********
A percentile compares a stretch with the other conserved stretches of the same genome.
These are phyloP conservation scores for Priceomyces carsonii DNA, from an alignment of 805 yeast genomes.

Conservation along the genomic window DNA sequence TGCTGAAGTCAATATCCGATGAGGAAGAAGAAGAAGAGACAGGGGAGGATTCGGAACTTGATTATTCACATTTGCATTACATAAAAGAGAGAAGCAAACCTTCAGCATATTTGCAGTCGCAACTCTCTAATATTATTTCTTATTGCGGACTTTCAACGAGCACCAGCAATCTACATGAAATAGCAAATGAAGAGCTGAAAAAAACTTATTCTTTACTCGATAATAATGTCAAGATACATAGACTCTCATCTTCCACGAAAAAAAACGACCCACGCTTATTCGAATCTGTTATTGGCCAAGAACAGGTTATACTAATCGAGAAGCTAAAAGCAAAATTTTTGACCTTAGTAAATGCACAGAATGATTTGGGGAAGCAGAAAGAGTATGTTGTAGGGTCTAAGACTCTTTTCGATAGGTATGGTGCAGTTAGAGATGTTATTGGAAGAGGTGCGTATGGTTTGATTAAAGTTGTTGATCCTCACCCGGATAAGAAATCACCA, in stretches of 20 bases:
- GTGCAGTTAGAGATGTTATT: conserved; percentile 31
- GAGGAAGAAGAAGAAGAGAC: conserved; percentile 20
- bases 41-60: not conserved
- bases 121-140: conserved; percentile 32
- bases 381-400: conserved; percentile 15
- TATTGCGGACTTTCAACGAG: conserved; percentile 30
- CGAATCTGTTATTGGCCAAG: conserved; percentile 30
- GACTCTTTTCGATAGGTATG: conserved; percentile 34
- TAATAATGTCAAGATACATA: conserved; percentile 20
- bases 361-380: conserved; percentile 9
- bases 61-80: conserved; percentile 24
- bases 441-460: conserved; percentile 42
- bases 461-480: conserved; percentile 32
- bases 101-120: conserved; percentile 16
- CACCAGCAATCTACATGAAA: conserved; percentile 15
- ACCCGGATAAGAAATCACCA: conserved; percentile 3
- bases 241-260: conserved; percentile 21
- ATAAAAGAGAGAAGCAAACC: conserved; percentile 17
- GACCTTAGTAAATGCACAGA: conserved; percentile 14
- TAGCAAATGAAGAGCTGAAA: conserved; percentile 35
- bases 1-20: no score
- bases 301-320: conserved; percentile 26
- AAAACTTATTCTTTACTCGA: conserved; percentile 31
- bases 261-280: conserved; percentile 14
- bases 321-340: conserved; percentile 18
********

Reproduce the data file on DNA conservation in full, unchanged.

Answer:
A percentile compares a stretch with the other conserved stretches of the same genome.
These are phyloP conservation scores for Priceomyces carsonii DNA, from an alignment of 805 yeast genomes.

Conservation along the genomic window DNA sequence TGCTGAAGTCAATATCCGATGAGGAAGAAGAAGAAGAGACAGGGGAGGATTCGGAACTTGATTATTCACATTTGCATTACATAAAAGAGAGAAGCAAACCTTCAGCATATTTGCAGTCGCAACTCTCTAATATTATTTCTTATTGCGGACTTTCAACGAGCACCAGCAATCTACATGAAATAGCAAATGAAGAGCTGAAAAAAACTTATTCTTTACTCGATAATAATGTCAAGATACATAGACTCTCATCTTCCACGAAAAAAAACGACCCACGCTTATTCGAATCTGTTATTGGCCAAGAACAGGTTATACTAATCGAGAAGCTAAAAGCAAAATTTTTGACCTTAGTAAATGCACAGAATGATTTGGGGAAGCAGAAAGAGTATGTTGTAGGGTCTAAGACTCTTTTCGATAGGTATGGTGCAGTTAGAGATGTTATTGGAAGAGGTGCGTATGGTTTGATTAAAGTTGTTGATCCTCACCCGGATAAGAAATCACCA, in stretches of 20 bases:
- GTGCAGTTAGAGATGTTATT: conserved; percentile 31
- GAGGAAGAAGAAGAAGAGAC: conserved; percentile 20
- bases 41-60: not conserved
- bases 121-140: conserved; percentile 32
- bases 381-400: conserved; percentile 15
- TATTGCGGACTTTCAACGAG: conserved; percentile 30
- CGAATCTGTTATTGGCCAAG: conserved; percentile 30
- GACTCTTTTCGATAGGTATG: conserved; percentile 34
- TAATAATGTCAAGATACATA: conserved; percentile 20
- bases 361-380: conserved; percentile 9
- bases 61-80: conserved; percentile 24
- bases 441-460: conserved; percentile 42
- bases 461-480: conserved; percentile 32
- bases 101-120: conserved; percentile 16
- CACCAGCAATCTACATGAAA: conserved; percentile 15
- ACCCGGATAAGAAATCACCA: conserved; percentile 3
- bases 241-260: conserved; percentile 21
- ATAAAAGAGAGAAGCAAACC: conserved; percentile 17
- GACCTTAGTAAATGCACAGA: conserved; percentile 14
- TAGCAAATGAAGAGCTGAAA: conserved; percentile 35
- bases 1-20: no score
- bases 301-320: conserved; percentile 26
- AAAACTTATTCTTTACTCGA: conserved; percentile 31
- bases 261-280: conserved; percentile 14
- bases 321-340: conserved; percentile 18